November 4th 2011: The majority of CARP members believe new revenue-creating taxes are not necessary to pay for politicians’ recent promises, that cutting waste will free up the funds, but, if a new tax is contemplated, they agree increased taxes on the wealthy are most appropriate and fairest.
One half of members agree that Canada should reinstate the estate tax, starting after the first million or five million inherited and comprising about 15%.
The wide majority agree with raising taxes on those earning more than $250,000 a year, and the plurality agree any funds raised by new taxes should go to paying down the deficit, followed by fewer who say the funds should fund an increase in OAS/GIS, more long term care, national pharmacare or a national home care strategy.
The strong majority of members own their homes mortgage-free, have about $300,000 in savings and investments and have defined benefit pensions. About 4-in-10 are carrying debt (besides the mortgage on their homes), on average about $46,000, and about one quarter have taken on additional debt in the last year. Among those who have, the reason was renovating a home, for day-to-day living expenses or to help children or grandchildren, and the source was most likely a personal line of credit.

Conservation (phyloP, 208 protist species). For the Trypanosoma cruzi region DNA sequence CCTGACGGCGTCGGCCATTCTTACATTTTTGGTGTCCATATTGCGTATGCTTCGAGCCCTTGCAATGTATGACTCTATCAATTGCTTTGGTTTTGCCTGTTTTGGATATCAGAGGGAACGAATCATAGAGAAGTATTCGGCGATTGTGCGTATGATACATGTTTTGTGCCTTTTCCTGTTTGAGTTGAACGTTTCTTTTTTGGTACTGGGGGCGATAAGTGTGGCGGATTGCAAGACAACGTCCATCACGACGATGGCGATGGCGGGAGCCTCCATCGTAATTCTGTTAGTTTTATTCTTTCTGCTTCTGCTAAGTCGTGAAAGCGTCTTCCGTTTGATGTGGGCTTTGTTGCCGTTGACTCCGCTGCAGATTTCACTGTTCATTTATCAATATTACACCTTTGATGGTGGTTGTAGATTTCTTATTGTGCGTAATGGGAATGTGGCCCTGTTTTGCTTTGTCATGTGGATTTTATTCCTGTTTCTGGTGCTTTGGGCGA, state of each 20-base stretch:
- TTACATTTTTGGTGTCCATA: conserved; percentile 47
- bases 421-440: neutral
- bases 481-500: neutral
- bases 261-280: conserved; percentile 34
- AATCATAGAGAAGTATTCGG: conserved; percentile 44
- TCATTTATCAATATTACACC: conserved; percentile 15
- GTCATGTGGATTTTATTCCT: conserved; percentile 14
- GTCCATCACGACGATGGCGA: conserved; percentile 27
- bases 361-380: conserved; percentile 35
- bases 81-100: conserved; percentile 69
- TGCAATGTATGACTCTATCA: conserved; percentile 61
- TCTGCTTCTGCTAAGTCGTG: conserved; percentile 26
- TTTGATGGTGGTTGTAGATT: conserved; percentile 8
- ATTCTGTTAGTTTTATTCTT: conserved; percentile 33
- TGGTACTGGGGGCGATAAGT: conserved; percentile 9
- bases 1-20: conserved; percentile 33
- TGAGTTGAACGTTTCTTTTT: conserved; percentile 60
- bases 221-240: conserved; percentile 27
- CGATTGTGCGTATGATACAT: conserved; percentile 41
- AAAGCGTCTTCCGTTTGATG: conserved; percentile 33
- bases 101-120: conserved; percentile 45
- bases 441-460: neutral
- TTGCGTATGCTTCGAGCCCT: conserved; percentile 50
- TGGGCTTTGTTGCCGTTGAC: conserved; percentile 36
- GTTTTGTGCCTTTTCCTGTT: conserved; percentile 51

Just one tenth of members have long term care insurance in their household, and those who do say it is not affordable. Among those who have any idea of the cost, the average estimate is about $8000 a year. Two thirds agree Canada should have mandatory long term care insurance, paid for by employees and employers, like Germany.
Three quarters of members want to spend their last days at home, and they estimate the cost of assisted living at about $3500 per month.
Regulation, accreditation and better pay are seen to be the ingredients necessary to make the working lives of PSWs better, and there is agreement family caregivers should receive cash allowances or tax credits to compensate them for their unpaid work.
The Conservative Party still commands the support of one half of CARP members, the Liberals have lost a few points and the NDP have gained a few since the last wave of polling.